Wednesday, October 06, 2010

Training "performance"- a contradiction in terms

Most weekend warrior endurance athletes are fall somewhere right of centre on the "Type A" spectrum. We tend to be all-rounders, A-students, high achievers. We miss the simple days of school where success was measured by how well we memorised our multiplication tables or how many words we spelt correctly.

Don't deny it- you wish your boss could give you As!

It's not surprising that we turn to swimming, biking, running and competing to satisfy our Type-A urges. It's not the reason I do what I do (lots more on that here, here, and here, and on pretty much every other page of this blog) but it would be a lie to say I didn't get a buzz from going further or faster or higher or harder or just plain BETTER than before. I mostly compete with me, but I'll freely admit that going further or faster or higher or harder than other people is a motivating factor too.

PBs replace As as the new markers of success. We crave age group awards [not that there's any bloody chance of me winning one of those in NZ any time soon....] instead of the flash principal's awards they used to give out at assembly.

But we don't race enough to keep our Type A urges satisfied. Soon it's infecting our training too. And THAT, my friends, is the point of today's post. Don't you love how I took 5 paragraphs to get there?

Recently, I've observed an increasingly high number of posts dealing with people's disappointment with specific training sessions [No doubt you wouldn't need to look hard at all at this blog or my buckeye to find a fair few from me]. They tend to end with some sort of comment along these lines:

"I'm really disappointed in my performance on my long run today. I feel like a failure."

Usually, this is not because the gorilla [see this post] in question threw a giant tanty or canned their bike ride because it was a little bit windy (this happened... more than once. It seems I may have been too ashamed to blog it) or cut their 20k run down to 3 because they got scared of a big barky dog. Nope. Usually it's because they ran until they fell down but missed their goal pace. Or biked until their legs fell off but got dropped. Or swam a minute slower on this month's time trial than last month's. I do this all the time, so I'm not admonishing anyone- just examining.
I think the problem stems from treating training as something that requires "performance". It doesn't. Races require performance.

Training is the studying, racing is the exam.

The purpose of training is to GET better, not to BE better.


(image credit)

You might have mini-tests on the way- MAF tests, 5k races, Yassos. Just like the practice exams at school. But the purpose of these still isn't to perform- it's to LEARN. Is the studying/training working? Will the studying/training help my performance on the day that counts? Should I study/train more/less/differently?

I think that by keeping this in mind, I'm going to be a lot better at dealing with difficult training sessions.

I'll remind myself that that stink run is like that time I read that frustrating House of Lords decision over and over again and just couldn't grasp it. But, in the back of my brain, SOME of it's still sinking in and that ghastly run is the same. Maybe it's time for a mini break from the case/run to look out the window /sit on a park bench and watch ducklings.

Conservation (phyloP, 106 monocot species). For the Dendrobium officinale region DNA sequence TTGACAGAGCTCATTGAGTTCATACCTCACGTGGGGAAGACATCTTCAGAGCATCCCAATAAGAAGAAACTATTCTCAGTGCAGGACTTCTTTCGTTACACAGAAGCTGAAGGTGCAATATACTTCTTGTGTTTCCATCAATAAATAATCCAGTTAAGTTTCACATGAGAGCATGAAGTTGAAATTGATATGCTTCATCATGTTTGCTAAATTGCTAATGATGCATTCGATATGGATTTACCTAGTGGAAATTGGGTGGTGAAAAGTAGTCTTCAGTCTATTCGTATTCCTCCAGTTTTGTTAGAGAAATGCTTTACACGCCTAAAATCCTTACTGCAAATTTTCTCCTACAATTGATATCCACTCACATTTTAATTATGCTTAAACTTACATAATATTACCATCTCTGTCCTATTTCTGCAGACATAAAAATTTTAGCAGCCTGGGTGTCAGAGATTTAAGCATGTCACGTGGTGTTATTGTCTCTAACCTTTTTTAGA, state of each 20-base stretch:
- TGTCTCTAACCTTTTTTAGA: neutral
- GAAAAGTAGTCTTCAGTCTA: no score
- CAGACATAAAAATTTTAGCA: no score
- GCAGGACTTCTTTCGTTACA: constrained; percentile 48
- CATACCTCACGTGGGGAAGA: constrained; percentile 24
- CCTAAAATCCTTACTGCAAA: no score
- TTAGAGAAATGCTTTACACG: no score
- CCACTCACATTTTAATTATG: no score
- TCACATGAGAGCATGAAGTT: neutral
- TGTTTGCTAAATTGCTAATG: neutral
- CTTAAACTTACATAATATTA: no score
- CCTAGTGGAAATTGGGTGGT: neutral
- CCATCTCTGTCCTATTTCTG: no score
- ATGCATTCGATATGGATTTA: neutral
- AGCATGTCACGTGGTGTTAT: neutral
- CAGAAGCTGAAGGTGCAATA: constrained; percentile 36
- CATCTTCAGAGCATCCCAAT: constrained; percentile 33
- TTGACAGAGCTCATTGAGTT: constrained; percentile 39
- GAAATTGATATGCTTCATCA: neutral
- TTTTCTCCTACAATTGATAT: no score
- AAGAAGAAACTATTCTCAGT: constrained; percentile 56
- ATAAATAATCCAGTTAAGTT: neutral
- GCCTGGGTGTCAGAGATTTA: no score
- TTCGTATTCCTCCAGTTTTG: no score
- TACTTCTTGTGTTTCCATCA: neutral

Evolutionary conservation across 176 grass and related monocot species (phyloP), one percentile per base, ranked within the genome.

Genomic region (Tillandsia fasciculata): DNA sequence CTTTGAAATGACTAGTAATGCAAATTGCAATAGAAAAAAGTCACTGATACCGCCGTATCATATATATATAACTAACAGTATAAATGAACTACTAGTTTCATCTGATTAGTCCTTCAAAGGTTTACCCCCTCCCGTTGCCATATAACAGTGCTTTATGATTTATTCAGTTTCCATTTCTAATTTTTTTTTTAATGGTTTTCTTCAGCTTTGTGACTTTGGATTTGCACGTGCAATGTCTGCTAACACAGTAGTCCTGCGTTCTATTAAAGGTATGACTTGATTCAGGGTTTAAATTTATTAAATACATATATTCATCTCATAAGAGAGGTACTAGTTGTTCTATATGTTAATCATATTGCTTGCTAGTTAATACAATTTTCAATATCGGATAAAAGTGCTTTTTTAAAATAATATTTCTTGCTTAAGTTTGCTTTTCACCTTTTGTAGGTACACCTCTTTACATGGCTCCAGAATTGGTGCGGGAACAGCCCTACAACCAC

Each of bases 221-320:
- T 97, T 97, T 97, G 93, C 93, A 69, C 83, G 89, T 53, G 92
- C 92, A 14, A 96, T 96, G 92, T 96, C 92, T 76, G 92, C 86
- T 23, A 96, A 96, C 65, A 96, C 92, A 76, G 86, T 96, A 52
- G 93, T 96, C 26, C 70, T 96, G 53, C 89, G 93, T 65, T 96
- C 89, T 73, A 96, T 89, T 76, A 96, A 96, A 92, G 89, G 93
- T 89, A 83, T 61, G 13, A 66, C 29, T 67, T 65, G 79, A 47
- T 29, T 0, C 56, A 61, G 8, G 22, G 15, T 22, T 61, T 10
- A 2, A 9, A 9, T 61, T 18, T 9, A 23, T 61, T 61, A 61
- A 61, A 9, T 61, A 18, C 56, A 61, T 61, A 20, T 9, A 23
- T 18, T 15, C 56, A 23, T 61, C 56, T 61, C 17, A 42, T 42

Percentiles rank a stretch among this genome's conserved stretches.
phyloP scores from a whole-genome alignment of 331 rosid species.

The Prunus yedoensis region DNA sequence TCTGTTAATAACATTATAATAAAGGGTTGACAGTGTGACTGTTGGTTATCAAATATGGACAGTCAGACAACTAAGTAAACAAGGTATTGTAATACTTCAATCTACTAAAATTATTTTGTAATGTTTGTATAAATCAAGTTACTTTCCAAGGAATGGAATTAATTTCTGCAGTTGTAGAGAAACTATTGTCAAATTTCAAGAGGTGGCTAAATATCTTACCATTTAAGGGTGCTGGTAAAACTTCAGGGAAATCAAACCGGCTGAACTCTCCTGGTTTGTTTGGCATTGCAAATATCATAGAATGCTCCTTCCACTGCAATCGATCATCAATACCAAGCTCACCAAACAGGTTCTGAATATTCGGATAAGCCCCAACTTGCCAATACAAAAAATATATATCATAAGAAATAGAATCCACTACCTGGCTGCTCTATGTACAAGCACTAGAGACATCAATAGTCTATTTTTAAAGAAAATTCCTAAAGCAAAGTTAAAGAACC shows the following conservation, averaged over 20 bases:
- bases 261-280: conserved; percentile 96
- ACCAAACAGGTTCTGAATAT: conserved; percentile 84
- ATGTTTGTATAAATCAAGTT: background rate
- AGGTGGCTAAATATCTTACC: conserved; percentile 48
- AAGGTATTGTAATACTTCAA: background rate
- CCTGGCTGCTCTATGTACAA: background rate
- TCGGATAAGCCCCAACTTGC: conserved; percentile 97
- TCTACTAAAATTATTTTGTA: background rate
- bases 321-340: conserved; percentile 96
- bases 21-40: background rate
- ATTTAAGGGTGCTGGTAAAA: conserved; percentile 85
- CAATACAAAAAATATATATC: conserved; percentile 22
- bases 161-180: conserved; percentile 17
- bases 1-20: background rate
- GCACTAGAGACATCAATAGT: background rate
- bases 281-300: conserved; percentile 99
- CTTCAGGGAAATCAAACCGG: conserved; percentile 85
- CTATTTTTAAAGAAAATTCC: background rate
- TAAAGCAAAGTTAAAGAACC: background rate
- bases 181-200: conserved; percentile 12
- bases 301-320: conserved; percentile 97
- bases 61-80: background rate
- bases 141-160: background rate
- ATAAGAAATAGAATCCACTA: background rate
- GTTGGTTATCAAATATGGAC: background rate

"Failing" a MAF test has almost undone me twice this year. But next time, I'll remind myself (as Coach Paul has told me all along) it's like trying a practice exam and finding it difficult- you pause, make a coffee, listen to some music, and then you figure out how to tweak your study plan. It's exactly the same with the run.

I know this isn't exactly groundbreaking stuff, but I think remembering this will help me to adjust my attitude, and it might work for someone else too.

4 comments:

Pip said...

I identify with so much of this post it's not funny! Or perhaps it is. I guess some of us really are that predictable. I'm still trying to become comfortable with my back-of-the-pack status on the bike and hey, I've really gone a bit too hard this week and still managed to run 5k at a pretty good pace. Now, if I could just stop being so good at the study and start being good at the actual test!

Anyway, you were one of the first NZ triathletes to inspire me early on, and I still thank you for that!

Rachel Harris said...

That's awesome Kate - I like! It helps put the concept of 'training' into a whole new light. It's funny, because on reflection, while I don't do many 'races', they always turn out better than I expect. I'd beat myself up over the disappointing training days, and yet it's 'D Day' that really counts. I'm learning to trust in the master plan, and accept that not every training day is going to go swimmingly. And even elite athletes have rubbish days.

Great post!

Lucinda said...

It will make me feel so different about my training, I forget my long runs are to be slow, and the test is race day.

This post helped banish some demons, thank you!

Westy said...

Great post Kate... one of the first signs of maturing as an athlete is when you realise that training is just that - training. You don't have to have be good or bad as long as you do it.
I train with some of the guy's who'll be finishing in the top 10 in Hawaii this weekend. These guys can spend weeks having nothing but bad training days... I still remember the ride when I had to drag Dirk back home and he could barely keep my wheel... doesn't happen often though ;-)